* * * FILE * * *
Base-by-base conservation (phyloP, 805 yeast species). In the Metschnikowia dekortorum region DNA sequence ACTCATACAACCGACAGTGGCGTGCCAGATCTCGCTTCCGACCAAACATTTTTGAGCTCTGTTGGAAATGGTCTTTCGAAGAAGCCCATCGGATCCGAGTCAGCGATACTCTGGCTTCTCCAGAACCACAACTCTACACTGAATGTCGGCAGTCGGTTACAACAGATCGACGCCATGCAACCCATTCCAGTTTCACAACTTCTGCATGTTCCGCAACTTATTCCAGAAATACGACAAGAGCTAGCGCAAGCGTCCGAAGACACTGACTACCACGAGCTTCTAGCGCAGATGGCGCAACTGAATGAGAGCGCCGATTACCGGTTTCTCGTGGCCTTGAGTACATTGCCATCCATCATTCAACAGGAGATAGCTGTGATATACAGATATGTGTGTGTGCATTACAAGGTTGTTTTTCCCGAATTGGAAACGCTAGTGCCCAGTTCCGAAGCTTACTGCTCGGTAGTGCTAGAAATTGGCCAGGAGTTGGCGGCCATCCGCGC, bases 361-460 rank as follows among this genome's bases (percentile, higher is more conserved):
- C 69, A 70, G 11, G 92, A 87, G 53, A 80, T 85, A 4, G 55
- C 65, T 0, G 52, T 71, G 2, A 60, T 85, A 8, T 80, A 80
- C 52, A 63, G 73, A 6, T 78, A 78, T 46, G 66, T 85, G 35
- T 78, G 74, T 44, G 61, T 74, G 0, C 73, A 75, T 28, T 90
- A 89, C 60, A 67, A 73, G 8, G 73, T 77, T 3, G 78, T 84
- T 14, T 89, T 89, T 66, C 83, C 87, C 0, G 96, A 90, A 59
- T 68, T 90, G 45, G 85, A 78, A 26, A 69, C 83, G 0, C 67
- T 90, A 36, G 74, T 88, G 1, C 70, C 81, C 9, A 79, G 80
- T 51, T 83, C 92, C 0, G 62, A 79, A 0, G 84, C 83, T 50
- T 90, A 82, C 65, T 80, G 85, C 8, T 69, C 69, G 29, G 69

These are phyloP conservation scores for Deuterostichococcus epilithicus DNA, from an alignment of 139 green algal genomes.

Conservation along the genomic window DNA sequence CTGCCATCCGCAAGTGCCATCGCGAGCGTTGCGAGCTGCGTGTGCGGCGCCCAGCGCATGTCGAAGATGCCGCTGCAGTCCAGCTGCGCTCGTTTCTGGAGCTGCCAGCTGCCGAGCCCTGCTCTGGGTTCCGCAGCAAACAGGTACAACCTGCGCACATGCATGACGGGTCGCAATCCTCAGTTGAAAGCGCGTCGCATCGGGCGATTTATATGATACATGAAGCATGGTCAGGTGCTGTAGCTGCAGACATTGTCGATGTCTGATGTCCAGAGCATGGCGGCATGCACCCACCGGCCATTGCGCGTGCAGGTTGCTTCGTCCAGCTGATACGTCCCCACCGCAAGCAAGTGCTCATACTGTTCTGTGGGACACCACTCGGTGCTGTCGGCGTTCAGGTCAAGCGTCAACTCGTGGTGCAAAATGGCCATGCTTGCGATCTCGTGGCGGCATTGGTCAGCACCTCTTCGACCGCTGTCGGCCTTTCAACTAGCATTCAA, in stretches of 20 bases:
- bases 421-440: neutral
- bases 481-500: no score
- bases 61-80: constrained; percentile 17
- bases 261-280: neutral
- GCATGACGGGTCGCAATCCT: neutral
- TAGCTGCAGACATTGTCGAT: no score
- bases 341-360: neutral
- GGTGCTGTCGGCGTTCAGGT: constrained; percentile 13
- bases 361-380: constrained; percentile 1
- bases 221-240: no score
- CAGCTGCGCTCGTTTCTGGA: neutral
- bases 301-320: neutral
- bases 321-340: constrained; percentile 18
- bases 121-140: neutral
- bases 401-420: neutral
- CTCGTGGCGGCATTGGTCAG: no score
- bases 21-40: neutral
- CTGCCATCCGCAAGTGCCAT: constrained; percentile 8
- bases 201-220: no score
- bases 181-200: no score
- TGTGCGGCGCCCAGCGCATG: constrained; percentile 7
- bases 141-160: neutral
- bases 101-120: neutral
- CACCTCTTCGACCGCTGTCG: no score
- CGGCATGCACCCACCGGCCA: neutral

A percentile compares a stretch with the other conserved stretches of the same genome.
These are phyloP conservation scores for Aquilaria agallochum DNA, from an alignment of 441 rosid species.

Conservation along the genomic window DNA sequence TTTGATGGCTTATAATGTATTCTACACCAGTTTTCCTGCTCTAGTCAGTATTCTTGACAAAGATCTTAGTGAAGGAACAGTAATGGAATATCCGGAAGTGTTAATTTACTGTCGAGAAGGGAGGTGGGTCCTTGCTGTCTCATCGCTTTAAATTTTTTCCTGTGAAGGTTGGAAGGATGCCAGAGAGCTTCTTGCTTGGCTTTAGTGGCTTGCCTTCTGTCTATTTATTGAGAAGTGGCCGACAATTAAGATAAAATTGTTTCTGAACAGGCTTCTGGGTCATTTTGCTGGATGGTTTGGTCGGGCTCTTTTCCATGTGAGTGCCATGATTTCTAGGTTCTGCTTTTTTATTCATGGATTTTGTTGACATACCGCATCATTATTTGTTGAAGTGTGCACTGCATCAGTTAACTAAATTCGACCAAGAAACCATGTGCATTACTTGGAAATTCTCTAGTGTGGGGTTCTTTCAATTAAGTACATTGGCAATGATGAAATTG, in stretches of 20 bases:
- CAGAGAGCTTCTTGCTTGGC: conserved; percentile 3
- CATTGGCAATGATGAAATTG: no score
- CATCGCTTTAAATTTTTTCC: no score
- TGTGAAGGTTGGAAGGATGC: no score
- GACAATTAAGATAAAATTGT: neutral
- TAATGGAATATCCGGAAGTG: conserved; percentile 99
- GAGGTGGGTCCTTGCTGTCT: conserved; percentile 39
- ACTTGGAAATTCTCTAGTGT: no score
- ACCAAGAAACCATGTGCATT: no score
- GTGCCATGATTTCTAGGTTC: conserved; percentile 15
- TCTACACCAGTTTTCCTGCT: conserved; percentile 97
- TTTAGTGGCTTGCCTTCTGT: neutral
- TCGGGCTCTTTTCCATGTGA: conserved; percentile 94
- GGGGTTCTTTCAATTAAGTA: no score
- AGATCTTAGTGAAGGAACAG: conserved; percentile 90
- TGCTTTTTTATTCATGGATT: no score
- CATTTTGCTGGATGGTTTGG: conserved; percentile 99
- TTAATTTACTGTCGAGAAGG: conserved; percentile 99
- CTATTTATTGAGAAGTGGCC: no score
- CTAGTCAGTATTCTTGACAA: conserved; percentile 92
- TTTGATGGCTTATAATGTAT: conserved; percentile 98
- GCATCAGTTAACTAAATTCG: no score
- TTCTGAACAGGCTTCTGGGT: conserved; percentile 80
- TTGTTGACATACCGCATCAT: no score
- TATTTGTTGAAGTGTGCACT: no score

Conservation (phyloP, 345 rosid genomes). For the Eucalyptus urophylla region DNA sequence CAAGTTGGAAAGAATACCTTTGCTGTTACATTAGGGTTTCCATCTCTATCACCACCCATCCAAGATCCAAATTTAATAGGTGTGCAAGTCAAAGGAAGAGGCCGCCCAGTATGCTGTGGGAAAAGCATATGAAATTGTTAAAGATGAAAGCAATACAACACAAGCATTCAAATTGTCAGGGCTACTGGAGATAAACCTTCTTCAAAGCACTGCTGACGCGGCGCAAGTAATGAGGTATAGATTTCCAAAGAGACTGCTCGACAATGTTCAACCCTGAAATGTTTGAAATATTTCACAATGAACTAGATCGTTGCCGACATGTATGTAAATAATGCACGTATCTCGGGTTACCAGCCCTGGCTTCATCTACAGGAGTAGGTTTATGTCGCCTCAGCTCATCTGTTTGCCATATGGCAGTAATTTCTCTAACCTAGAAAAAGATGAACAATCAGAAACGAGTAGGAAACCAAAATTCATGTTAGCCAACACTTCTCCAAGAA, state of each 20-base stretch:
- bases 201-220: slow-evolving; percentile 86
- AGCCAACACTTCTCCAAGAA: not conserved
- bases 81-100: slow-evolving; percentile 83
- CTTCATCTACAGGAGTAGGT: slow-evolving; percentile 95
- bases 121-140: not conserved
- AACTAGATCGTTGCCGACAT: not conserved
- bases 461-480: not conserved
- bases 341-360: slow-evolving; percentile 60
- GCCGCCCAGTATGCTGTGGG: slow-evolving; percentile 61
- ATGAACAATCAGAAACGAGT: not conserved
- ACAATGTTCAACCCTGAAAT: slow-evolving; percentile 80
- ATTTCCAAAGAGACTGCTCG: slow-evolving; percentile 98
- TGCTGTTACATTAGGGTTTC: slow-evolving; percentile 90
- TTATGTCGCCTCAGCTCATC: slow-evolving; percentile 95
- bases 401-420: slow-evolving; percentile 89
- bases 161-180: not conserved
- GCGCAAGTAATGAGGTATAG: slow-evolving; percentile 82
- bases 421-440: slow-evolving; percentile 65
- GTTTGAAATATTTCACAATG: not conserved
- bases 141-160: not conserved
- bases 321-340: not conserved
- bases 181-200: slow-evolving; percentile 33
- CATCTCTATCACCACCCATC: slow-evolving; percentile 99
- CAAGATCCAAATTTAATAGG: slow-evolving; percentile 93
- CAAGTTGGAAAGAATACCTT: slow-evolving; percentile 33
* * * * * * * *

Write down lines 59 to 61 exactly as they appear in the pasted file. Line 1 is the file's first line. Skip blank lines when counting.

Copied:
- TTAATTTACTGTCGAGAAGG: conserved; percentile 99
- CTATTTATTGAGAAGTGGCC: no score
- CTAGTCAGTATTCTTGACAA: conserved; percentile 92